We have a slight problem. The doorbell is mounted in a place where the SkyBell might not fit. So we shall have to see. But if you're wondering what idiots are participating in the Connected House part of the Internet of Things, apparently I am one of Those Sheep.

ETA: If you are wondering, no, we haven't gotten into any of that control-interior-lights-TV-etc. using-motion-sensors stuff. If you have, I'd love to hear the details.

guess I didn't really need to go shopping

I went to the local consignment store for a costume for T. about a week ago and got something that matched what he said he wanted -- he even liked it when it got home. So that was pretty amazing.

This Saturday, they put out all the winter stuff, so I've been thinking I should wander around, figure out current sizes and what might work from last year and what needs to be replaced.

And wow, partly because I had to replace some stuff midway through last winter, everything looks like it is basically a workable size going into this winter. I bet that won't last. Maybe I'll see what they have in the next size up . . .

Spotify: one of the worst offenders in account management

I was foolish enough to sign up with gmail early on using firstname.lastname as my username. Other people have the same firstname and lastname and some of them sign up for services on the web using my gmail address. I unsubscribe from _a lot_ of stuff. Sometimes I wind up having to take over an account in order to get account related emails to turn off.

Spotify has turned out to be remarkably horrible! I sent them email asking them to shut it down.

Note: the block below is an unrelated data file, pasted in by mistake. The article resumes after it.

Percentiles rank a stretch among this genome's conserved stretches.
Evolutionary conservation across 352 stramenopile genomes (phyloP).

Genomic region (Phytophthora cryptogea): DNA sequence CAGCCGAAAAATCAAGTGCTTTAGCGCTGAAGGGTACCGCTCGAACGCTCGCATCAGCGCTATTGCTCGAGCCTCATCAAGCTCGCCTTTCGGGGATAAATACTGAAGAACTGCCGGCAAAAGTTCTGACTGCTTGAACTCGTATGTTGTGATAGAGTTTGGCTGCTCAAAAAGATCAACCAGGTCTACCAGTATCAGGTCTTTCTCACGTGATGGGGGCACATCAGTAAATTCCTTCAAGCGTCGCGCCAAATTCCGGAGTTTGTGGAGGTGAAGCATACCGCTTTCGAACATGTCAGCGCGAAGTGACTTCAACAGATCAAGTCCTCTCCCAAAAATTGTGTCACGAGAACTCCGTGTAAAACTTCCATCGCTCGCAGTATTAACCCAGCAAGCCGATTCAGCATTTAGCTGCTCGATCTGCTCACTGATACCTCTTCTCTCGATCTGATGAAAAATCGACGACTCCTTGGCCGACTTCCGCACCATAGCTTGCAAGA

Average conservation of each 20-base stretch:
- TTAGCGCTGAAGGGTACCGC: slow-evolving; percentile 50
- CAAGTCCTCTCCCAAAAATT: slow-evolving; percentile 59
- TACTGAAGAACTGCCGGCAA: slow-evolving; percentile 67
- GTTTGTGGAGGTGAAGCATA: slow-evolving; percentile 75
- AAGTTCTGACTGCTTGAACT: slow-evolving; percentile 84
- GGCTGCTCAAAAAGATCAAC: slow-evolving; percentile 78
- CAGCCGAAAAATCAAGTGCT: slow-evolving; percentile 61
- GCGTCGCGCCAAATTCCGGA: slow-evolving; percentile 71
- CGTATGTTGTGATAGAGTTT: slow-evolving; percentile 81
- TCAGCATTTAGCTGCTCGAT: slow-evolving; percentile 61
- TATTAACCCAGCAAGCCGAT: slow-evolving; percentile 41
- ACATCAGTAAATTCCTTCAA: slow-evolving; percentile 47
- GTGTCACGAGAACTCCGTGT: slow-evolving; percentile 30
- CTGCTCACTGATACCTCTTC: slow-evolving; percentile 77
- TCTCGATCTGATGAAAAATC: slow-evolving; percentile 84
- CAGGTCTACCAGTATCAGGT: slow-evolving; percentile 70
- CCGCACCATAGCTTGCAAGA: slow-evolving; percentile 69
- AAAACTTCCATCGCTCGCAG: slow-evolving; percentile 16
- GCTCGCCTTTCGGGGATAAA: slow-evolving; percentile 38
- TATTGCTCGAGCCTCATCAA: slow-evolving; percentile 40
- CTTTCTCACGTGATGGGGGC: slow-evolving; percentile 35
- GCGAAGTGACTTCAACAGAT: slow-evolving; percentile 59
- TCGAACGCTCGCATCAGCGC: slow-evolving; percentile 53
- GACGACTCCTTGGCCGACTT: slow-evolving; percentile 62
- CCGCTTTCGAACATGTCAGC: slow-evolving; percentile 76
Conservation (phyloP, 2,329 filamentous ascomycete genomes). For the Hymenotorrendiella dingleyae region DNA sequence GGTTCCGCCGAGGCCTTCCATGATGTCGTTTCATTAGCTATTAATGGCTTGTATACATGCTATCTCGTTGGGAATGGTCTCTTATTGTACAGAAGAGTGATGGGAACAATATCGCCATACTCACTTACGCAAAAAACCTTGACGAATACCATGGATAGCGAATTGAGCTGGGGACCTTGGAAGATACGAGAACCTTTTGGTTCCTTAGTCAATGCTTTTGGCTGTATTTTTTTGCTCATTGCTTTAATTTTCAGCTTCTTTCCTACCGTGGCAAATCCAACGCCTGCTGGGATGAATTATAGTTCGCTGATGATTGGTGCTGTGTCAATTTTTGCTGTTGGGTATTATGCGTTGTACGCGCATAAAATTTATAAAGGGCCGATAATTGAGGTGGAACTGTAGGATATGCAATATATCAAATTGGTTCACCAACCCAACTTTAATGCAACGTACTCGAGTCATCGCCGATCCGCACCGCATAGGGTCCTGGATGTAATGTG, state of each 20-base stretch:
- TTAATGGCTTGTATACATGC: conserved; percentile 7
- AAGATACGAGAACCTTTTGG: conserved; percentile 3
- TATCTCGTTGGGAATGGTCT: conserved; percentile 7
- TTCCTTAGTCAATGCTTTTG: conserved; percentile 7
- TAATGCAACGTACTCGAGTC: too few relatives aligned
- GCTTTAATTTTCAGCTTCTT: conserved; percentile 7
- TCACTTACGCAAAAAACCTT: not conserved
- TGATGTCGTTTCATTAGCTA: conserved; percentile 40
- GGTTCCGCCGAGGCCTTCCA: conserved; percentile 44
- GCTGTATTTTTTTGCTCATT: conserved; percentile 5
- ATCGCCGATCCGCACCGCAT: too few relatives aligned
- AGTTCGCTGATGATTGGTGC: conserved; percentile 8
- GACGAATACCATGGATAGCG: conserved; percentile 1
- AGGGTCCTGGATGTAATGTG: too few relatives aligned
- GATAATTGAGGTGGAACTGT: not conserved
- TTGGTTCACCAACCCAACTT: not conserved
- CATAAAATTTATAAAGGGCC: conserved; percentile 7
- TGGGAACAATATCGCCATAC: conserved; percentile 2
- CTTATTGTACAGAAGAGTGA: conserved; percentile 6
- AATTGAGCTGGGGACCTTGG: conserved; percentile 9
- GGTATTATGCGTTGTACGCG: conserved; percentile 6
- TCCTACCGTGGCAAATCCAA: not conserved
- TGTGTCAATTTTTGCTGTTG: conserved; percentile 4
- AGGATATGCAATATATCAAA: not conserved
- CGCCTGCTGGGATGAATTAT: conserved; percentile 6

"Hi. I started getting email from spotify. So I did a password reset to access the account. Now I am asking you to remove the account. Thank you."

They replied with this:

"Hey!

Thank you kindly for getting in touch about this.

I'm sorry to hear you want to remove your account. I'll be able to help you with this, I'll just need to confirm a few details first. Could you please get back to me with;

1) Your date of birth
2) Your Postal/ZIP code

I'll look out for your reply! :)

Kind regards,

Sonny"

So, a service I didn't ever sign up for makes it impossible to unsubscribe from their emails without taking over the account (or at least I couldn't figure out a way to do that). So I took over the account, asked them to shut it down, and they want my DOB and zip in order to shut it down.

No, thank you. I did actually reply to them explaining in more detail -- since they didn't understand the first email -- what I had done and why, and that I didn't care whether they shut the account down or just scrubbed the email from it, but I wanted at least one of those things to happen.

Oh, and then they asked me to answer a survey regarding their customer service (which I filled out).

Hi, Spotify!

You are loathsome. Change your account set up process to round trip the email address to make sure the person setting up the account isn't making a mistake (or intentionally spamming someone, which I do not believe occurred in this case).

To re-iterate: spotify wasn't one of the worst for allowing this to happen. But their customer service process after allowing this to happen _is_. Also, as is always the case with a two-tier online service, never, ever, ever pay any attention to the free account number. Because that thing is a farce.